Jelly snakes on a plane
A recent Aeroplane Etiquette Study by Expedia.com has resulted in a list of the “worst type of airline passenger”, from The Seat-Back Guy to The Armrest Hog. While there are few surprises, The Aromatic Passenger was the worst nightmare for 55 per cent of respondents. I am guessing these offenders are not just guilty of going amok with cologne testers in the airport duty-free stores but could be on the frankly whiffy side.
It is intriguing, too, to see Pungent Foodies offending 30 per cent but are these galloping gourmets who board with little picnic baskets and proceed to roll out the Munster cheese and onion marmalade? Or do they just reek of last week’s bouillabaisse?
There must be dozens of such lists but the eternal pest is the chatterbox. We’ve all been seated next to mouthy types who introduce themselves the minute they sit and proceed to talk about their life histories, frequent flyer plans and how much their ticket has cost, which sod’s law dictates will have been tons cheaper than yours and if you are in a premium cabin, and paid handsomely for your seat, they will have been upgraded at the gate.
I was thinking of the survey and that type of traveller last Friday as I took a train trip of about 75 minutes north from Sydney’s Central terminus and, horrors, there were no seats left in the designated quiet carriages. So I had to go to the gasbag compartment where phones trilled and passengers yapped at fever pitch. It made me realise I would pay extra for a seat in a quiet zone, train or plane.
So, airlines, how about it. With sleeper pods and civilised touches in first and business-class cabins, there would be little need for such measures. But why not take a zone in economy class and section it off for those who do not want to speak or be spoken to. Enforce volume control on headphones to suppress the kind of ambient noise that suggests a zillion cicadas are on the loose. Issue gags, if necessary, like the Japanese airlines that hand out surgical masks to those with colds and sniffles.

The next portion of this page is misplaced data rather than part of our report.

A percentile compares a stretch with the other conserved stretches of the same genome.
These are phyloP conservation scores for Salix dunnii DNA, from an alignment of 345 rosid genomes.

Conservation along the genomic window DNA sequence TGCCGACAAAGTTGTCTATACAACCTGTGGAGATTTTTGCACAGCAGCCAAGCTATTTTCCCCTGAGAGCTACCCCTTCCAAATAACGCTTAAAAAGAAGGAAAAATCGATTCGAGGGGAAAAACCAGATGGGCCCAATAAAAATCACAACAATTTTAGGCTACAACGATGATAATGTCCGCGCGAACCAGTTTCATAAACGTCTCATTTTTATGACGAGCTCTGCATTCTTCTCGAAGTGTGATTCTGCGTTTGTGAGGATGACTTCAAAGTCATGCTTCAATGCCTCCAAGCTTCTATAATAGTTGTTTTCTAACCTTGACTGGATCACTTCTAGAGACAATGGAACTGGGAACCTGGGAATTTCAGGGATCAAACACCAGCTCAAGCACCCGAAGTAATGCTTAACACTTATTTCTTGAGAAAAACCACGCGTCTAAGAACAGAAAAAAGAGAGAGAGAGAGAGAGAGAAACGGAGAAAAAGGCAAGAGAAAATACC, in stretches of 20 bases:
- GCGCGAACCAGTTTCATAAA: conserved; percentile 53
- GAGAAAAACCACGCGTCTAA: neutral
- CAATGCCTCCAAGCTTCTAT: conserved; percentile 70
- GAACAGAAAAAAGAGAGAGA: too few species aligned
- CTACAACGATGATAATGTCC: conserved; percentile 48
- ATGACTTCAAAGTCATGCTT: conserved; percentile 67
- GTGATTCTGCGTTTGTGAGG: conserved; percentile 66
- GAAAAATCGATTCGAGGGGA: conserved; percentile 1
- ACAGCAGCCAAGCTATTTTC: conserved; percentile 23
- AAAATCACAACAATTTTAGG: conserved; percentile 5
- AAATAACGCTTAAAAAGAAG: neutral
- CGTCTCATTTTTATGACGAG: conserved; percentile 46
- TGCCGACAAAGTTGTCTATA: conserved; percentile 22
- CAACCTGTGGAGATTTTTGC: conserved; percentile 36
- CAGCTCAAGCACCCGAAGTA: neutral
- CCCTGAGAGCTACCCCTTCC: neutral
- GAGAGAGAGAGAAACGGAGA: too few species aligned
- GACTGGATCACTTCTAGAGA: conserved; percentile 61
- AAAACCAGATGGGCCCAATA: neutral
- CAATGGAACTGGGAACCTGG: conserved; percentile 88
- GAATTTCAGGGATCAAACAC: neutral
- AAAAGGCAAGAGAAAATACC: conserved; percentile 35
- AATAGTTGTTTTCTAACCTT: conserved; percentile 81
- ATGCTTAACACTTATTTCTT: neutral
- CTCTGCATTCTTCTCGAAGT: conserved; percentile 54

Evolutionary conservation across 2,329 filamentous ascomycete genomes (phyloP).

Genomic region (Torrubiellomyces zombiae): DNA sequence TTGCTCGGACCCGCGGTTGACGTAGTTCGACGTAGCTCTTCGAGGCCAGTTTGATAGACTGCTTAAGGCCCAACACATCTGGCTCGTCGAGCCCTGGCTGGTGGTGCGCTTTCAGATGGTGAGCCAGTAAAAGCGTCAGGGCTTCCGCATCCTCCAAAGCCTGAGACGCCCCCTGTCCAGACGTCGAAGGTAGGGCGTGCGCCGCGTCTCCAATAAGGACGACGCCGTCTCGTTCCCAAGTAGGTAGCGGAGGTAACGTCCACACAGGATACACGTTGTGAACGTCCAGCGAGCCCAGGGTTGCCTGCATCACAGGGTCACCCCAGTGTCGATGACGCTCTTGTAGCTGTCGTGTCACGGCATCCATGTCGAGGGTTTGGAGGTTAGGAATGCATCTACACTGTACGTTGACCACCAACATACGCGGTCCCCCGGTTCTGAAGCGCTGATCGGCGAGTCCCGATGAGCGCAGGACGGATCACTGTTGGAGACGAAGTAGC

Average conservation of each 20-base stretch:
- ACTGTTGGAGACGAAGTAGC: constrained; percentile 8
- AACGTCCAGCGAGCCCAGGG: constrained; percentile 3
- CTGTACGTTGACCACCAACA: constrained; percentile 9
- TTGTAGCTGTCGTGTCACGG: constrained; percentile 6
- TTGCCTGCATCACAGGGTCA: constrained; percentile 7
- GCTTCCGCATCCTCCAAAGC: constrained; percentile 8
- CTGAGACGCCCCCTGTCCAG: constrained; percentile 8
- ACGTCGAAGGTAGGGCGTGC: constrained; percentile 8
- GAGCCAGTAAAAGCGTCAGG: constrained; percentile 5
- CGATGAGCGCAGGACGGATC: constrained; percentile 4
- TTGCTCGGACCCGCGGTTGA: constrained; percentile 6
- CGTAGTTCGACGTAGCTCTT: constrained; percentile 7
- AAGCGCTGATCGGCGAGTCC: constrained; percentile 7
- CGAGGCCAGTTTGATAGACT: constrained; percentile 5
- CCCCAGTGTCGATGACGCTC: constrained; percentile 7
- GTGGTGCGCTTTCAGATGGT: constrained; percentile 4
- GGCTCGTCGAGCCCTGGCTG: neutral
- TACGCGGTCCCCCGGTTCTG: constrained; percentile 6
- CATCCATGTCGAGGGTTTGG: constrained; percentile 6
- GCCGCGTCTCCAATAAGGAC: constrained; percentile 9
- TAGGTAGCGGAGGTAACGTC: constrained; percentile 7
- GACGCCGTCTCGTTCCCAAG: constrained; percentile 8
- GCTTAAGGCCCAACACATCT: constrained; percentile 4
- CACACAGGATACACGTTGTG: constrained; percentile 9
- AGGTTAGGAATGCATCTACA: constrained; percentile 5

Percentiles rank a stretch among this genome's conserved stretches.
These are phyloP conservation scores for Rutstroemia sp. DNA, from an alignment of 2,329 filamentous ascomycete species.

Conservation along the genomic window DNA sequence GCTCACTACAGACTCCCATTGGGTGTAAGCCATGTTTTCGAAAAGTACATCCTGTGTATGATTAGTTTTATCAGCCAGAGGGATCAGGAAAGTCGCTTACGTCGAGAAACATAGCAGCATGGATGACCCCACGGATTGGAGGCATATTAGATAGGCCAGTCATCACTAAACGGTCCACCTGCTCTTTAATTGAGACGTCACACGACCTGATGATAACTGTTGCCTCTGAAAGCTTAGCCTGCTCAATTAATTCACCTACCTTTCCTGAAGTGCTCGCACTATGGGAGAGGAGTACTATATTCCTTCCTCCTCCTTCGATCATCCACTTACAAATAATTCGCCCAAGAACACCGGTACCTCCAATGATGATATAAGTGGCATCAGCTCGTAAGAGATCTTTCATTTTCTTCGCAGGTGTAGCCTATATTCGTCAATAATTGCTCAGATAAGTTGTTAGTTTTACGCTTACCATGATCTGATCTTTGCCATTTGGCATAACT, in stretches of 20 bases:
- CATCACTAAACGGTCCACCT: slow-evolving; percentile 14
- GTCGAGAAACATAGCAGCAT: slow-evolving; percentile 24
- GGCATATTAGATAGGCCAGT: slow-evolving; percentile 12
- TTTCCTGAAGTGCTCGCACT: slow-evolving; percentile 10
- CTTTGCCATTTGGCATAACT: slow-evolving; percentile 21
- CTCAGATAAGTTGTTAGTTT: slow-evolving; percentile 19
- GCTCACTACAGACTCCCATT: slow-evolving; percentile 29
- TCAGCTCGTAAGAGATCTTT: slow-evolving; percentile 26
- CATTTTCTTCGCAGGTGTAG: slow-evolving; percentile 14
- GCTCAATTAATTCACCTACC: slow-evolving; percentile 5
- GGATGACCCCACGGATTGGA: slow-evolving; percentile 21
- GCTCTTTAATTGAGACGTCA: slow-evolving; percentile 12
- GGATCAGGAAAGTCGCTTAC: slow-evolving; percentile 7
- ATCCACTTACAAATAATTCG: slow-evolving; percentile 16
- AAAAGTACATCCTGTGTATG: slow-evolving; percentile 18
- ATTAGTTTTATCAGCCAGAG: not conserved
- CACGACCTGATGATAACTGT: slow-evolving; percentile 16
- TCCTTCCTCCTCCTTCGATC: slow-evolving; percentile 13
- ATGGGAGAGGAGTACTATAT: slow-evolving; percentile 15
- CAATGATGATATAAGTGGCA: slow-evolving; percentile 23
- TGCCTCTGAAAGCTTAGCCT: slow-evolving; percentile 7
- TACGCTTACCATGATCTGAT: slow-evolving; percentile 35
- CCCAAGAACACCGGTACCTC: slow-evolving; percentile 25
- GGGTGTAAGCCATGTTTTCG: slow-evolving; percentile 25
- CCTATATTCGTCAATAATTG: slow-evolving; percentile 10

Ah, but then there are the snorers and snufflers. So we would need a pillow menu with an anti-snore model. Would circulating a tray of nose pegs be impolite? Cabin staff could communicate with passengers via nods and smiles, Japanese-inspired bows and the odd whispered comment. Leaping up on a night flight and opening and then banging shut the overhead lockers would also be taboo. And why hasn’t someone invented a noiseless catch, a pressure pad perhaps, that enables those compartments to be closed politely and reasonably silently?
Children would be allowed but only with strict parental control. Most junior jetsetters, even toddlers, seem glued to their baby iPads and various devices and rarely converse. On last week’s train, as we cleared the innercity stations and seats emptied, I swapped to a quiet carriage and then a schoolboy promptly flopped beside me. He looked about eight and was beautifully mannered, as it turned out. He produced a packet of jelly snakes and proceeded to chew and chew. It was a soothing, all-consuming sound and made me smile. “Here you are,” he said, waving a red one at me. Oh yes, don’t mind if I do.
You can’t speak, actually, with a mouthful of gelatine. So, jelly snakes on a plane? Might not be such a stretch.